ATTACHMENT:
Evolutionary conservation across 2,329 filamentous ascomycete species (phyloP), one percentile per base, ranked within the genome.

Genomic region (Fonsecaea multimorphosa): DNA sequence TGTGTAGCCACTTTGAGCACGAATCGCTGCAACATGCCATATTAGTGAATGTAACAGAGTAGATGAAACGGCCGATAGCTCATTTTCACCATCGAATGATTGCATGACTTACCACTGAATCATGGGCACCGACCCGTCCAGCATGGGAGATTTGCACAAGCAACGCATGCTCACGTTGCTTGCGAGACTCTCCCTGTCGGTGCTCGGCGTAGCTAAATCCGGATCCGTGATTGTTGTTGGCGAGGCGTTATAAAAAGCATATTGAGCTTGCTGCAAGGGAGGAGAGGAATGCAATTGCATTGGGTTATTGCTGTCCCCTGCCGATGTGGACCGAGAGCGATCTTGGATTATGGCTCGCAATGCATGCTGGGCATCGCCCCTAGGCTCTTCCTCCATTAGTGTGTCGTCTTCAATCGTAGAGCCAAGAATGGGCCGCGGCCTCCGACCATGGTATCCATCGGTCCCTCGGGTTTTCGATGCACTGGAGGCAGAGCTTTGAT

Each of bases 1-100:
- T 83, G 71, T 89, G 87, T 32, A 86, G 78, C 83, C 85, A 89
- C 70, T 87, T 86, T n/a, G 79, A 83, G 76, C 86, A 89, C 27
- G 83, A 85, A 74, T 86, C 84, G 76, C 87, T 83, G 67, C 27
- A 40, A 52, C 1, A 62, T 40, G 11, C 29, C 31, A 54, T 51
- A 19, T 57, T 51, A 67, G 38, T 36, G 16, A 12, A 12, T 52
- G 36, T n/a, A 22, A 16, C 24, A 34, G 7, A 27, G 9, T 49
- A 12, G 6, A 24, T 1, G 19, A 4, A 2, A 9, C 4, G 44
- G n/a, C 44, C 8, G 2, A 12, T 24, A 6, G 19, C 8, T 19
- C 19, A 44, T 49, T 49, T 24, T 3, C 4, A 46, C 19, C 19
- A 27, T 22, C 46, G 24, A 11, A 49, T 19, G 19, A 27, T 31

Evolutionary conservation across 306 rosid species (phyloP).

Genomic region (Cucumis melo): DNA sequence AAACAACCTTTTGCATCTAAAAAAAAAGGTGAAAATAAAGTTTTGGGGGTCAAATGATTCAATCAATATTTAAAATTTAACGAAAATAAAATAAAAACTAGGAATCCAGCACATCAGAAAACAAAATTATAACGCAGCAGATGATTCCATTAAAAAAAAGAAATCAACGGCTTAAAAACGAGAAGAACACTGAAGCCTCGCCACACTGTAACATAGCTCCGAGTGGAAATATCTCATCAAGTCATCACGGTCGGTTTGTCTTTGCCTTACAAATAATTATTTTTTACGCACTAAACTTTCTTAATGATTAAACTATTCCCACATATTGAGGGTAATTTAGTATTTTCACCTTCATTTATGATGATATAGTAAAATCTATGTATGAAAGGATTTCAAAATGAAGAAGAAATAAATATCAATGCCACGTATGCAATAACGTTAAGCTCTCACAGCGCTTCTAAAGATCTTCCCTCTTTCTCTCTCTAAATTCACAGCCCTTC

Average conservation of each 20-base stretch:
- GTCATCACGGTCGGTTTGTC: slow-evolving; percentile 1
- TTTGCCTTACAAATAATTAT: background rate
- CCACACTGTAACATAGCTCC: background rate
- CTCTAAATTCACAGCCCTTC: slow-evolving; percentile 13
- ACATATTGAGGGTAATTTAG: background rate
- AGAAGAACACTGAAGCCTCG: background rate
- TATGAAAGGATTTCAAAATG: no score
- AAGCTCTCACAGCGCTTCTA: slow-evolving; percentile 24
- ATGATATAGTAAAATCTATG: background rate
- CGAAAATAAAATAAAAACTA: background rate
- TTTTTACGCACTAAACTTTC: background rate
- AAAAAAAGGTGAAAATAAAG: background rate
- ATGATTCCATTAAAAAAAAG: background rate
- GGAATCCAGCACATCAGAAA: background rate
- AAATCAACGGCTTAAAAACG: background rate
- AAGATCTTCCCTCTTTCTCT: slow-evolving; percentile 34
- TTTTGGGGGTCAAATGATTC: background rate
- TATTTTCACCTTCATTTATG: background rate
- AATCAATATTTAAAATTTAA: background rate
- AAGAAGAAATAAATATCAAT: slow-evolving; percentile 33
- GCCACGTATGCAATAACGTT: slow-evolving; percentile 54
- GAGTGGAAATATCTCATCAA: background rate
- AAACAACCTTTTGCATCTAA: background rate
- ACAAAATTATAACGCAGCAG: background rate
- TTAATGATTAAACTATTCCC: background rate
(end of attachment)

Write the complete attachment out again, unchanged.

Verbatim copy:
Evolutionary conservation across 2,329 filamentous ascomycete species (phyloP), one percentile per base, ranked within the genome.

Genomic region (Fonsecaea multimorphosa): DNA sequence TGTGTAGCCACTTTGAGCACGAATCGCTGCAACATGCCATATTAGTGAATGTAACAGAGTAGATGAAACGGCCGATAGCTCATTTTCACCATCGAATGATTGCATGACTTACCACTGAATCATGGGCACCGACCCGTCCAGCATGGGAGATTTGCACAAGCAACGCATGCTCACGTTGCTTGCGAGACTCTCCCTGTCGGTGCTCGGCGTAGCTAAATCCGGATCCGTGATTGTTGTTGGCGAGGCGTTATAAAAAGCATATTGAGCTTGCTGCAAGGGAGGAGAGGAATGCAATTGCATTGGGTTATTGCTGTCCCCTGCCGATGTGGACCGAGAGCGATCTTGGATTATGGCTCGCAATGCATGCTGGGCATCGCCCCTAGGCTCTTCCTCCATTAGTGTGTCGTCTTCAATCGTAGAGCCAAGAATGGGCCGCGGCCTCCGACCATGGTATCCATCGGTCCCTCGGGTTTTCGATGCACTGGAGGCAGAGCTTTGAT

Each of bases 1-100:
- T 83, G 71, T 89, G 87, T 32, A 86, G 78, C 83, C 85, A 89
- C 70, T 87, T 86, T n/a, G 79, A 83, G 76, C 86, A 89, C 27
- G 83, A 85, A 74, T 86, C 84, G 76, C 87, T 83, G 67, C 27
- A 40, A 52, C 1, A 62, T 40, G 11, C 29, C 31, A 54, T 51
- A 19, T 57, T 51, A 67, G 38, T 36, G 16, A 12, A 12, T 52
- G 36, T n/a, A 22, A 16, C 24, A 34, G 7, A 27, G 9, T 49
- A 12, G 6, A 24, T 1, G 19, A 4, A 2, A 9, C 4, G 44
- G n/a, C 44, C 8, G 2, A 12, T 24, A 6, G 19, C 8, T 19
- C 19, A 44, T 49, T 49, T 24, T 3, C 4, A 46, C 19, C 19
- A 27, T 22, C 46, G 24, A 11, A 49, T 19, G 19, A 27, T 31

Evolutionary conservation across 306 rosid species (phyloP).

Genomic region (Cucumis melo): DNA sequence AAACAACCTTTTGCATCTAAAAAAAAAGGTGAAAATAAAGTTTTGGGGGTCAAATGATTCAATCAATATTTAAAATTTAACGAAAATAAAATAAAAACTAGGAATCCAGCACATCAGAAAACAAAATTATAACGCAGCAGATGATTCCATTAAAAAAAAGAAATCAACGGCTTAAAAACGAGAAGAACACTGAAGCCTCGCCACACTGTAACATAGCTCCGAGTGGAAATATCTCATCAAGTCATCACGGTCGGTTTGTCTTTGCCTTACAAATAATTATTTTTTACGCACTAAACTTTCTTAATGATTAAACTATTCCCACATATTGAGGGTAATTTAGTATTTTCACCTTCATTTATGATGATATAGTAAAATCTATGTATGAAAGGATTTCAAAATGAAGAAGAAATAAATATCAATGCCACGTATGCAATAACGTTAAGCTCTCACAGCGCTTCTAAAGATCTTCCCTCTTTCTCTCTCTAAATTCACAGCCCTTC

Average conservation of each 20-base stretch:
- GTCATCACGGTCGGTTTGTC: slow-evolving; percentile 1
- TTTGCCTTACAAATAATTAT: background rate
- CCACACTGTAACATAGCTCC: background rate
- CTCTAAATTCACAGCCCTTC: slow-evolving; percentile 13
- ACATATTGAGGGTAATTTAG: background rate
- AGAAGAACACTGAAGCCTCG: background rate
- TATGAAAGGATTTCAAAATG: no score
- AAGCTCTCACAGCGCTTCTA: slow-evolving; percentile 24
- ATGATATAGTAAAATCTATG: background rate
- CGAAAATAAAATAAAAACTA: background rate
- TTTTTACGCACTAAACTTTC: background rate
- AAAAAAAGGTGAAAATAAAG: background rate
- ATGATTCCATTAAAAAAAAG: background rate
- GGAATCCAGCACATCAGAAA: background rate
- AAATCAACGGCTTAAAAACG: background rate
- AAGATCTTCCCTCTTTCTCT: slow-evolving; percentile 34
- TTTTGGGGGTCAAATGATTC: background rate
- TATTTTCACCTTCATTTATG: background rate
- AATCAATATTTAAAATTTAA: background rate
- AAGAAGAAATAAATATCAAT: slow-evolving; percentile 33
- GCCACGTATGCAATAACGTT: slow-evolving; percentile 54
- GAGTGGAAATATCTCATCAA: background rate
- AAACAACCTTTTGCATCTAA: background rate
- ACAAAATTATAACGCAGCAG: background rate
- TTAATGATTAAACTATTCCC: background rate